When 28-year-old Ezra Vogel completed his PhD in sociology at Harvard University in 1958, his thesis was on family and mental health in the United States.
His studies had nothing to do with East Asia, an area for which he later became a top scholar.
After he graduated, Vogel went to Japan in 1958, where he stayed for two years to study the language and do fieldwork to gauge if his research was applicable in another culture.
After renowned China scholar John Fairbank called him in 1961 about studying the Chinese language and history on a three-year scholarship, Vogel seized this opportunity immediately.
"I didn't seek it. I was given the opportunity," he told me in an interview in October 2011, at his home in Cambridge, Massachusetts.
For more than 60 years, China and Japan were his keen focus of study and he was deeply worried about the often-strained relations between the two countries.
"In the future, it's very necessary for China and Japan to get along, and I know that World War II was one of the biggest problems interfering with their ability to get along. I think I have a special responsibility and opportunity because I know both China and Japan," he said during the interview.
Speaking, reading and writing both Chinese and Japanese, Vogel hoped that the two countries would strive to build trust and friendship. As a scholar, he thought he was unable to play a role like political leaders in making major decisions, but that he could contribute to increasing understanding between Beijing and Tokyo.
In a talk held by the National Committee on US-China Relations that I attended in New York on Feb 18, 2015, Vogel, who was about to turn 85, said that if his energy and health permitted, he wanted to write a book on Sino-Japanese relations.
By then, he had organized numerous conferences for Chinese, Japanese and Western scholars to examine the 1937-45 war, known in China as the War of Resistance Against Japanese Aggression (1931-45).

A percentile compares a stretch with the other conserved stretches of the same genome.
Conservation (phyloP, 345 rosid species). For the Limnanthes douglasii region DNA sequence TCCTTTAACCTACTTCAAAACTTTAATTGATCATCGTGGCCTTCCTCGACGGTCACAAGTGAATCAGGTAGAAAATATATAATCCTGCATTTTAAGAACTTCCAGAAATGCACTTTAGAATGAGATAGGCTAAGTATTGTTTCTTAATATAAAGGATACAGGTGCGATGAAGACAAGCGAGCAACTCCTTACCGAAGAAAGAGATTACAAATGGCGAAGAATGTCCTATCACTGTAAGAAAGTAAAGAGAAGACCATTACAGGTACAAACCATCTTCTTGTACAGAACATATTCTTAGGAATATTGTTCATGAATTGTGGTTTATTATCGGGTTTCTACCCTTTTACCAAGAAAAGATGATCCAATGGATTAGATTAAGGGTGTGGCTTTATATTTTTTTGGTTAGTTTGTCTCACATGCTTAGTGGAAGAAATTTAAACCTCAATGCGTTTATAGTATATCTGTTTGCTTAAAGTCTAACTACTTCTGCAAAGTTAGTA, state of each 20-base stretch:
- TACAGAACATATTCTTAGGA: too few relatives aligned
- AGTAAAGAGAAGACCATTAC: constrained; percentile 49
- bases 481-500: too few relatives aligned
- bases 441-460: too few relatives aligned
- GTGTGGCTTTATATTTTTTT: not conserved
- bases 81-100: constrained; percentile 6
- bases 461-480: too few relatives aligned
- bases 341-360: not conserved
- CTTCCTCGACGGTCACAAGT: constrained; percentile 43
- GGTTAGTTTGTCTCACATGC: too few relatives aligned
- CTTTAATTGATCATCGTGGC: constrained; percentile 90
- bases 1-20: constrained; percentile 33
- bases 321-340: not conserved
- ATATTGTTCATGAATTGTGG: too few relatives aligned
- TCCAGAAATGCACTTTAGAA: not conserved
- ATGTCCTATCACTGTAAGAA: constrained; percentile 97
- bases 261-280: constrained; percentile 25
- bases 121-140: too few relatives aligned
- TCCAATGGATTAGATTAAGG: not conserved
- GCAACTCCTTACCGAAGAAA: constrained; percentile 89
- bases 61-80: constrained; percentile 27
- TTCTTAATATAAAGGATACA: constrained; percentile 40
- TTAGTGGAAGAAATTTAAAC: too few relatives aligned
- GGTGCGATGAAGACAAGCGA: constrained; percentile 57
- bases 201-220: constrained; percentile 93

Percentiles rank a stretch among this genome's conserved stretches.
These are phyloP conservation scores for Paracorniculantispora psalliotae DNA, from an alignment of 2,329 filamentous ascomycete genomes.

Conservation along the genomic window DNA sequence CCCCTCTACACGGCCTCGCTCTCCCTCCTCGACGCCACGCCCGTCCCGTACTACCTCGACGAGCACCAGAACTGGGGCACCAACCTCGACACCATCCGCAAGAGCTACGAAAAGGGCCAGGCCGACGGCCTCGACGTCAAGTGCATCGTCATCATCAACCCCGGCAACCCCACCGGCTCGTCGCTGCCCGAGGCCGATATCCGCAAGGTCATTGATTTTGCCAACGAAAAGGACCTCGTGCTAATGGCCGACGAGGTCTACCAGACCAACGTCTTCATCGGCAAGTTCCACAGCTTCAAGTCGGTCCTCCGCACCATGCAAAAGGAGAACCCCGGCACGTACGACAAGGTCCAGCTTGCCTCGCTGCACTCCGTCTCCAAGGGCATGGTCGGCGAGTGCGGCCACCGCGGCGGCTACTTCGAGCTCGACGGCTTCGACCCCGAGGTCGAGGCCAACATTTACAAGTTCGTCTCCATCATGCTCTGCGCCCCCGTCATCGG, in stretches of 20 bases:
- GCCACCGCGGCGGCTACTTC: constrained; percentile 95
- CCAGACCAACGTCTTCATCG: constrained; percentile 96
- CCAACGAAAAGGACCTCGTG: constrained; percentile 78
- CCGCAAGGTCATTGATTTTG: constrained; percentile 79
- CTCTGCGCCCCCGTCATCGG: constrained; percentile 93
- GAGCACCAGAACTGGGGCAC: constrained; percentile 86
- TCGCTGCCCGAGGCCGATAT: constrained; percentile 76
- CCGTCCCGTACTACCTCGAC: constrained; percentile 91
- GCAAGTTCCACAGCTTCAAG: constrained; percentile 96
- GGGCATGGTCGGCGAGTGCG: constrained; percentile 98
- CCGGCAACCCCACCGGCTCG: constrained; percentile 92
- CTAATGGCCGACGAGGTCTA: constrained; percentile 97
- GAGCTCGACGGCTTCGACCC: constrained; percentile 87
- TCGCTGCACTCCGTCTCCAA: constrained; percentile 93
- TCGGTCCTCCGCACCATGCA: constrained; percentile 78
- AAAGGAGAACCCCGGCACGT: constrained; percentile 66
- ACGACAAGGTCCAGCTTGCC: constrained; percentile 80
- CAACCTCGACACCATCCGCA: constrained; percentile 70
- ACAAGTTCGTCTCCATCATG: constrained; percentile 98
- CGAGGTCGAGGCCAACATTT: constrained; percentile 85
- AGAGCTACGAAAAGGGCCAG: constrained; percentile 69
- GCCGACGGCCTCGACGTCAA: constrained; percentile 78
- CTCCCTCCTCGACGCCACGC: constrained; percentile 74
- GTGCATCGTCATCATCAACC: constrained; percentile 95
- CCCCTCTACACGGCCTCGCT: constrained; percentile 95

He thought that his books, which received rave reviews in China and Japan, won him trust in both countries.
The Japanese edition of his book Japan as Number One: Lessons for America, published in 1979, was an alltime best-seller in Japan for a work of nonfiction by a Western author, while the Chinese edition of his work Deng Xiaoping and the Transformation of China, published in 2011, was a best-seller in China.
His earlier books had been aimed at US readers, but his most recent work was largely intended for Chinese and Japanese readers.
China and Japan: Facing History, published in July last year, was his last book. In it, Vogel talked about the 1,500-year history of the two countries learning from each other.
He argued that Japan should offer a thorough apology for the atrocities it committed in World War II, while urging China to recognize a totally transformed Japan after the war. He also called on the two neighbors to reset their relationship for the sake of a stable region and world.
"I have many friends in Japan, I want Japan to succeed. I have many friends in China, I want China to succeed," Vogel said during a talk at a book promotion in Hong Kong on Nov 11 last year.
In the 2011 interview, he praised former Chinese leader Deng Xiaoping for doing "very good things" in the 1980s to improve relations with Japan.
"He tried to introduce Japanese movies, television and novels－literature of all kinds," Vogel said, adding that Deng learned a lot from Japan on how to modernize industry, improve quality control and be efficient.
Vogel also heaped praise on late Chinese leader Hu Yaobang for promoting a healthy relationship and cultural exchanges with Japan.
Sadly, Vogel was unable to finish his book on Hu, which he had been working on for six years before his death on Dec 20 at age 90.
In the 2016 Chinese edition of his book Japan as Number One, Vogel, known to many in China by the name Fu Gaoyi, expressed concern in the preface that some of his Chinese friends felt that their country had nothing more to learn from Japan now that the Chinese economy has eclipsed that of Japan.
He noted that Japan still outperformed China in a number of areas, such as having a relatively small income disparity, low corruption levels, high product quality, a universal and reasonably priced healthcare system, low crime rate, public civility, clean cities and an orderly and trust-based society.